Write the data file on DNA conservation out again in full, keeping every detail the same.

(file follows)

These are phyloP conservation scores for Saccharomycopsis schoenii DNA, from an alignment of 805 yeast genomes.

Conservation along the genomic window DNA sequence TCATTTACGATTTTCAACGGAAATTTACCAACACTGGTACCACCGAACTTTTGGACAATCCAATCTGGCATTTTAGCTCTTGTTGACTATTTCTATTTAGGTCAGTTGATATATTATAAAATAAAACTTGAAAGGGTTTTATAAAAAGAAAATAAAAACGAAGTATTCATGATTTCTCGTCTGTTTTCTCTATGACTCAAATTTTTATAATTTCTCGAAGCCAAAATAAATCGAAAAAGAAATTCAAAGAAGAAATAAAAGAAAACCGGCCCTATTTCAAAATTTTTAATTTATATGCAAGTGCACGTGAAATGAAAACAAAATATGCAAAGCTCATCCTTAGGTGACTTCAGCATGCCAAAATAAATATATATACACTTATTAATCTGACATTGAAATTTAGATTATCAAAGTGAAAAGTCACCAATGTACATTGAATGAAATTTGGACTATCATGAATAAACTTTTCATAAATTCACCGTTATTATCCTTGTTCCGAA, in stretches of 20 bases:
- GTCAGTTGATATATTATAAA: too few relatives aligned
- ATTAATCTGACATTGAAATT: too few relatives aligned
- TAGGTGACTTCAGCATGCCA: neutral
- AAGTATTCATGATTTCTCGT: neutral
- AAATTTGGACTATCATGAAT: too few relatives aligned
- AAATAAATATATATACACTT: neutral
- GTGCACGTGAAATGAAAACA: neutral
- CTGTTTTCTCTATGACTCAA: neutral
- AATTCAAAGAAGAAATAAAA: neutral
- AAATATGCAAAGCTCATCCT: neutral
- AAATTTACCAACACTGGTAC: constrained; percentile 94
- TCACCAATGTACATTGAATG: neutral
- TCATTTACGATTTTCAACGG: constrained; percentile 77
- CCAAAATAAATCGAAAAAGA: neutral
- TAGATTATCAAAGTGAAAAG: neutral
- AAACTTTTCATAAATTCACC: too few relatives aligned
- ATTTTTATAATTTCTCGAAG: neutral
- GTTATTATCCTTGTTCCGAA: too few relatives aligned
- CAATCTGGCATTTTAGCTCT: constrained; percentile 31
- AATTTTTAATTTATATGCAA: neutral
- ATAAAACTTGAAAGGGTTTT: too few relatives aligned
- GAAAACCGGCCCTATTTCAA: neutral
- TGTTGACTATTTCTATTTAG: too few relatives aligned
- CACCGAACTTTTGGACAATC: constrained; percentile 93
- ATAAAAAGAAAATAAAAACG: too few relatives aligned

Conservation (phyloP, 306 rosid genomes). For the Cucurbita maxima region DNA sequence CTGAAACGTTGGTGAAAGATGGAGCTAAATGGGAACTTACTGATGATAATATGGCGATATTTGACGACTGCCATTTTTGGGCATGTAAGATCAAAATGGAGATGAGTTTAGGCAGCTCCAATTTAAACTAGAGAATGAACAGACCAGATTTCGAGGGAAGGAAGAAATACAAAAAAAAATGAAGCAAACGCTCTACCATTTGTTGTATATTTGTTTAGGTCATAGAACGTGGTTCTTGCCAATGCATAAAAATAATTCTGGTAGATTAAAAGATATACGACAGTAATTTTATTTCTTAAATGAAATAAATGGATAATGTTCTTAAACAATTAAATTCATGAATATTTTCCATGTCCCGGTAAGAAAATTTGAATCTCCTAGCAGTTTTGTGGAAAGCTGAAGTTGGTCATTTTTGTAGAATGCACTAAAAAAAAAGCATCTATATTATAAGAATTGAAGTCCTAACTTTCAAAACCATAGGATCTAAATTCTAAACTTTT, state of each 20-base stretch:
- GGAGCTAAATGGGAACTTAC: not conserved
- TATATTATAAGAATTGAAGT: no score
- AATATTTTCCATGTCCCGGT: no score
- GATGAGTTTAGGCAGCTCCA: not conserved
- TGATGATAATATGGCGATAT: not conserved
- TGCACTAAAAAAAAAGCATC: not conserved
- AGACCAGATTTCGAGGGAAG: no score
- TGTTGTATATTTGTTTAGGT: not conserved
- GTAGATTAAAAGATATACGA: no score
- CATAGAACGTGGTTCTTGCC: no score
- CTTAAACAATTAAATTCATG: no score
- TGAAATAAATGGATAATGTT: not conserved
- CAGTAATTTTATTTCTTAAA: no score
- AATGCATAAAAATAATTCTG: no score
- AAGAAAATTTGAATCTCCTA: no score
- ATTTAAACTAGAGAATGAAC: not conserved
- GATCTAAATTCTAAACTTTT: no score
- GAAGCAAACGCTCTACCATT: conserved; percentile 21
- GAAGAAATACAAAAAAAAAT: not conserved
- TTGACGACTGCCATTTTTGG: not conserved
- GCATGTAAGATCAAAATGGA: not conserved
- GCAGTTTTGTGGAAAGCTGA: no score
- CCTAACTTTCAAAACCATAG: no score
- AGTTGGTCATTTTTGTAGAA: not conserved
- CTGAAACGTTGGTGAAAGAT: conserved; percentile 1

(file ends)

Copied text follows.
These are phyloP conservation scores for Saccharomycopsis schoenii DNA, from an alignment of 805 yeast genomes.

Conservation along the genomic window DNA sequence TCATTTACGATTTTCAACGGAAATTTACCAACACTGGTACCACCGAACTTTTGGACAATCCAATCTGGCATTTTAGCTCTTGTTGACTATTTCTATTTAGGTCAGTTGATATATTATAAAATAAAACTTGAAAGGGTTTTATAAAAAGAAAATAAAAACGAAGTATTCATGATTTCTCGTCTGTTTTCTCTATGACTCAAATTTTTATAATTTCTCGAAGCCAAAATAAATCGAAAAAGAAATTCAAAGAAGAAATAAAAGAAAACCGGCCCTATTTCAAAATTTTTAATTTATATGCAAGTGCACGTGAAATGAAAACAAAATATGCAAAGCTCATCCTTAGGTGACTTCAGCATGCCAAAATAAATATATATACACTTATTAATCTGACATTGAAATTTAGATTATCAAAGTGAAAAGTCACCAATGTACATTGAATGAAATTTGGACTATCATGAATAAACTTTTCATAAATTCACCGTTATTATCCTTGTTCCGAA, in stretches of 20 bases:
- GTCAGTTGATATATTATAAA: too few relatives aligned
- ATTAATCTGACATTGAAATT: too few relatives aligned
- TAGGTGACTTCAGCATGCCA: neutral
- AAGTATTCATGATTTCTCGT: neutral
- AAATTTGGACTATCATGAAT: too few relatives aligned
- AAATAAATATATATACACTT: neutral
- GTGCACGTGAAATGAAAACA: neutral
- CTGTTTTCTCTATGACTCAA: neutral
- AATTCAAAGAAGAAATAAAA: neutral
- AAATATGCAAAGCTCATCCT: neutral
- AAATTTACCAACACTGGTAC: constrained; percentile 94
- TCACCAATGTACATTGAATG: neutral
- TCATTTACGATTTTCAACGG: constrained; percentile 77
- CCAAAATAAATCGAAAAAGA: neutral
- TAGATTATCAAAGTGAAAAG: neutral
- AAACTTTTCATAAATTCACC: too few relatives aligned
- ATTTTTATAATTTCTCGAAG: neutral
- GTTATTATCCTTGTTCCGAA: too few relatives aligned
- CAATCTGGCATTTTAGCTCT: constrained; percentile 31
- AATTTTTAATTTATATGCAA: neutral
- ATAAAACTTGAAAGGGTTTT: too few relatives aligned
- GAAAACCGGCCCTATTTCAA: neutral
- TGTTGACTATTTCTATTTAG: too few relatives aligned
- CACCGAACTTTTGGACAATC: constrained; percentile 93
- ATAAAAAGAAAATAAAAACG: too few relatives aligned

Conservation (phyloP, 306 rosid genomes). For the Cucurbita maxima region DNA sequence CTGAAACGTTGGTGAAAGATGGAGCTAAATGGGAACTTACTGATGATAATATGGCGATATTTGACGACTGCCATTTTTGGGCATGTAAGATCAAAATGGAGATGAGTTTAGGCAGCTCCAATTTAAACTAGAGAATGAACAGACCAGATTTCGAGGGAAGGAAGAAATACAAAAAAAAATGAAGCAAACGCTCTACCATTTGTTGTATATTTGTTTAGGTCATAGAACGTGGTTCTTGCCAATGCATAAAAATAATTCTGGTAGATTAAAAGATATACGACAGTAATTTTATTTCTTAAATGAAATAAATGGATAATGTTCTTAAACAATTAAATTCATGAATATTTTCCATGTCCCGGTAAGAAAATTTGAATCTCCTAGCAGTTTTGTGGAAAGCTGAAGTTGGTCATTTTTGTAGAATGCACTAAAAAAAAAGCATCTATATTATAAGAATTGAAGTCCTAACTTTCAAAACCATAGGATCTAAATTCTAAACTTTT, state of each 20-base stretch:
- GGAGCTAAATGGGAACTTAC: not conserved
- TATATTATAAGAATTGAAGT: no score
- AATATTTTCCATGTCCCGGT: no score
- GATGAGTTTAGGCAGCTCCA: not conserved
- TGATGATAATATGGCGATAT: not conserved
- TGCACTAAAAAAAAAGCATC: not conserved
- AGACCAGATTTCGAGGGAAG: no score
- TGTTGTATATTTGTTTAGGT: not conserved
- GTAGATTAAAAGATATACGA: no score
- CATAGAACGTGGTTCTTGCC: no score
- CTTAAACAATTAAATTCATG: no score
- TGAAATAAATGGATAATGTT: not conserved
- CAGTAATTTTATTTCTTAAA: no score
- AATGCATAAAAATAATTCTG: no score
- AAGAAAATTTGAATCTCCTA: no score
- ATTTAAACTAGAGAATGAAC: not conserved
- GATCTAAATTCTAAACTTTT: no score
- GAAGCAAACGCTCTACCATT: conserved; percentile 21
- GAAGAAATACAAAAAAAAAT: not conserved
- TTGACGACTGCCATTTTTGG: not conserved
- GCATGTAAGATCAAAATGGA: not conserved
- GCAGTTTTGTGGAAAGCTGA: no score
- CCTAACTTTCAAAACCATAG: no score
- AGTTGGTCATTTTTGTAGAA: not conserved
- CTGAAACGTTGGTGAAAGAT: conserved; percentile 1